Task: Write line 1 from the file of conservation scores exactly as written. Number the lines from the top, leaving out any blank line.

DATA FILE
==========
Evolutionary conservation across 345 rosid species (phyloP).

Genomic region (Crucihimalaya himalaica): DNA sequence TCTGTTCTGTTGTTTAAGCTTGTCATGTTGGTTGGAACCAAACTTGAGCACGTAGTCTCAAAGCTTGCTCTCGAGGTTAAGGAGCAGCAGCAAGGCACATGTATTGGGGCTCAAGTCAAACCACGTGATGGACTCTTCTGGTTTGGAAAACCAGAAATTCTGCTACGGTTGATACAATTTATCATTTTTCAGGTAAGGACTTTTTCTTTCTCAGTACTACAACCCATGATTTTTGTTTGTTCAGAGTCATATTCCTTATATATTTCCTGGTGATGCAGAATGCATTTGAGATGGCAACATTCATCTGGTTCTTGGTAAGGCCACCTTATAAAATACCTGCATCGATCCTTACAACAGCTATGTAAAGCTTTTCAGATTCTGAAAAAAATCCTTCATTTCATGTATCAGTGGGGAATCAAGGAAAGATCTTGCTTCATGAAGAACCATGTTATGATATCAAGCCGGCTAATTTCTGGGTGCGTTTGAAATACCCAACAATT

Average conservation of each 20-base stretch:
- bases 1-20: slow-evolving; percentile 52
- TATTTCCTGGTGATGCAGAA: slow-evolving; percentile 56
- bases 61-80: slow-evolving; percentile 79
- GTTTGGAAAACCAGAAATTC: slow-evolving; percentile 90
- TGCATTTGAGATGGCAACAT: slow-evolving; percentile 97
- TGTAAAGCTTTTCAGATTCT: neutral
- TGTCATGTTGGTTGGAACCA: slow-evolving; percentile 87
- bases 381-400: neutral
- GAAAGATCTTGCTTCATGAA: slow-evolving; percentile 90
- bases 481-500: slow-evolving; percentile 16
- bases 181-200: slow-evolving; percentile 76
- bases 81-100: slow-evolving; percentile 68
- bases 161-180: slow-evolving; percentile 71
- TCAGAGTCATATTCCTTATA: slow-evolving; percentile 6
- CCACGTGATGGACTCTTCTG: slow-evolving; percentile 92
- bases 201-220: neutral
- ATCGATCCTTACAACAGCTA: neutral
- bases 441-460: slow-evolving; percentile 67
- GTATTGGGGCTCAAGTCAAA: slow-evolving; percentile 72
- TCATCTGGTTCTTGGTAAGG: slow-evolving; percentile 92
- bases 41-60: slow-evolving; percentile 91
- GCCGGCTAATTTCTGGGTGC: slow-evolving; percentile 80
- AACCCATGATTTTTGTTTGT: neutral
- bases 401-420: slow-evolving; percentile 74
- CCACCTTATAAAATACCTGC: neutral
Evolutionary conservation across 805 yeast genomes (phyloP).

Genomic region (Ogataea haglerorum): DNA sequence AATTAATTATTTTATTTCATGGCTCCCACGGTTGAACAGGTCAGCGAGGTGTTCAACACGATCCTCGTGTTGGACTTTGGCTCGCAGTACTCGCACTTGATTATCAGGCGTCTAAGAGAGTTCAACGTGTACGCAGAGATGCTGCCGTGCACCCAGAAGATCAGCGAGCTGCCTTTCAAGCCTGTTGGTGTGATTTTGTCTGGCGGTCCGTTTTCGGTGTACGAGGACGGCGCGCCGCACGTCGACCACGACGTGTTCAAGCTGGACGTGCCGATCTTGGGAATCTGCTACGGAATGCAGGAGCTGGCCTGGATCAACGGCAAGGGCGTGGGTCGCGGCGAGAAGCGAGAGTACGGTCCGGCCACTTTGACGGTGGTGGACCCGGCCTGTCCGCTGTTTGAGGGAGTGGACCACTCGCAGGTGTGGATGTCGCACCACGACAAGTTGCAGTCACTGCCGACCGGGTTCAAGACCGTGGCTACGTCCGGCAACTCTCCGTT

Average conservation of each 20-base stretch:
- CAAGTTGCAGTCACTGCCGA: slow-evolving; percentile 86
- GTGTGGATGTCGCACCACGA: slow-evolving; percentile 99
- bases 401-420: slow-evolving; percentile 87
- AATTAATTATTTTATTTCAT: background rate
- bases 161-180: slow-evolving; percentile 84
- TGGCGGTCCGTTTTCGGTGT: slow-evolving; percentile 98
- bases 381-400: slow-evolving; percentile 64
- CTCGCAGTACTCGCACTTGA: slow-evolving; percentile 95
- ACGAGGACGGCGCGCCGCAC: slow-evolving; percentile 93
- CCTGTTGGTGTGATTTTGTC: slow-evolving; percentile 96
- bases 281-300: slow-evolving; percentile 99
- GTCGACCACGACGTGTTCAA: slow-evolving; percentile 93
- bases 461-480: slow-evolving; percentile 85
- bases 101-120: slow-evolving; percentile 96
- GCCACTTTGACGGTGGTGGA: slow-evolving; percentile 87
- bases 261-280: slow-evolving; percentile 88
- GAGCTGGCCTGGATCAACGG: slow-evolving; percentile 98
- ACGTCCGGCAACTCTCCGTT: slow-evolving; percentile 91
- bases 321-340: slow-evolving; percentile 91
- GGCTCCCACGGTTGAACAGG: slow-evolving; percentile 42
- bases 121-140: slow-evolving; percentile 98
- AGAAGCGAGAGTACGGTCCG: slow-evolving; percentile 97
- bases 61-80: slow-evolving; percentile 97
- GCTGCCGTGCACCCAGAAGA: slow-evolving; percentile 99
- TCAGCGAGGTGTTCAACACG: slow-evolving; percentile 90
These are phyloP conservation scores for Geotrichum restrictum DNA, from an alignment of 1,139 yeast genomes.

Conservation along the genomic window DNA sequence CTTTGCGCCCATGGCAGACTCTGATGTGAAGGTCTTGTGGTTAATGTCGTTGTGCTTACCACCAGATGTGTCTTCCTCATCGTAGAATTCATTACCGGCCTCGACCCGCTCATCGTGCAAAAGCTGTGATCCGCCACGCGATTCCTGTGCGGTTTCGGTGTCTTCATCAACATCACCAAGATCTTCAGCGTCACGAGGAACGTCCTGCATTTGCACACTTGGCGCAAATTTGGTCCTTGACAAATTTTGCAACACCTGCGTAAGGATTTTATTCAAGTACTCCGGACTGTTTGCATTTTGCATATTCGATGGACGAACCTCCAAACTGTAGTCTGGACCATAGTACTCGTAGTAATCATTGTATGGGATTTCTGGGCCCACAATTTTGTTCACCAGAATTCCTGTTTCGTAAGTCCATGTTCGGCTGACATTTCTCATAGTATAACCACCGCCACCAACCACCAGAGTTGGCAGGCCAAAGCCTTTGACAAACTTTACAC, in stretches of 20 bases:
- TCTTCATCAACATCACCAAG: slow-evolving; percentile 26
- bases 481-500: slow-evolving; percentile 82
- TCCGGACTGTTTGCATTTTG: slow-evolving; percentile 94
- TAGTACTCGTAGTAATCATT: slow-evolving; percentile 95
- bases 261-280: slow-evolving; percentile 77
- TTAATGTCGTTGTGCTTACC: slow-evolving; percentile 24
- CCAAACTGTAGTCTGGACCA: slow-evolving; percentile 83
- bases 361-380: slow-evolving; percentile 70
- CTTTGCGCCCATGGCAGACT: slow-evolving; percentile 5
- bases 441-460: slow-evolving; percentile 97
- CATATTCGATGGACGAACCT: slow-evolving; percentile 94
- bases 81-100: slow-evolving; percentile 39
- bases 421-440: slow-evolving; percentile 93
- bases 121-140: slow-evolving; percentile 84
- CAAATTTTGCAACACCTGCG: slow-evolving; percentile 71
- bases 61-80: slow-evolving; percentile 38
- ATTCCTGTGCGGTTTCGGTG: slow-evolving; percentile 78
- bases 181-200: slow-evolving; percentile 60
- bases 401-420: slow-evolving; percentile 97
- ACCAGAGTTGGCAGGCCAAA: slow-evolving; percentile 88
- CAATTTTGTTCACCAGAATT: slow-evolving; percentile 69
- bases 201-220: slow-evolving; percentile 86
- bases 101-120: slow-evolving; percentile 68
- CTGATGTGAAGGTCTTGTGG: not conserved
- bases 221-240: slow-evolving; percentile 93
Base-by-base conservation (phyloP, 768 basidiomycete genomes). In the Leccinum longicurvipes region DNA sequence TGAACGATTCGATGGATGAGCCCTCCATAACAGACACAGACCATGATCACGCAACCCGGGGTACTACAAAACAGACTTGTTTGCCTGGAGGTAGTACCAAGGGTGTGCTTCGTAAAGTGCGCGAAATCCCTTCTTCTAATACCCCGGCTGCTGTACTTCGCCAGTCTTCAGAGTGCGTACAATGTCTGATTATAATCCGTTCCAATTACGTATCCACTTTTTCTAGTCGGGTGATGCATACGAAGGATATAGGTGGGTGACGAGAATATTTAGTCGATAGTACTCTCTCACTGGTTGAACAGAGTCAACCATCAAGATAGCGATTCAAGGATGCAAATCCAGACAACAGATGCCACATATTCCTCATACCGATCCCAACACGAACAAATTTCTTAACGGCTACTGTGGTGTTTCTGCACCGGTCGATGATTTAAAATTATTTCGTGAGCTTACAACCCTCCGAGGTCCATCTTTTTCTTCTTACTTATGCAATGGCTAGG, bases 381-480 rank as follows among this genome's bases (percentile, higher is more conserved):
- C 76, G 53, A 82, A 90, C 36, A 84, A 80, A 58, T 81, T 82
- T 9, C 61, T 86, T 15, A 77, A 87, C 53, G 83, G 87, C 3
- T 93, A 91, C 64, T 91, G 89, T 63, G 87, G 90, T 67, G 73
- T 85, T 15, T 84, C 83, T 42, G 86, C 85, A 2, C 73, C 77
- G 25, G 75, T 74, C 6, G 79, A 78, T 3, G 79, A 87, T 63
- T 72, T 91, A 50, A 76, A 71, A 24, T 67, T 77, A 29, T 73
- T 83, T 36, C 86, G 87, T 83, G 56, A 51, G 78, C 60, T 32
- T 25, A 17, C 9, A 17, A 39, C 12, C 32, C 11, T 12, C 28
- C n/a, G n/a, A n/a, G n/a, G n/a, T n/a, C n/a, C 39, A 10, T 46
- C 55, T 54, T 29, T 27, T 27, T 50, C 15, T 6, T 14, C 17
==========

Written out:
Evolutionary conservation across 345 rosid species (phyloP).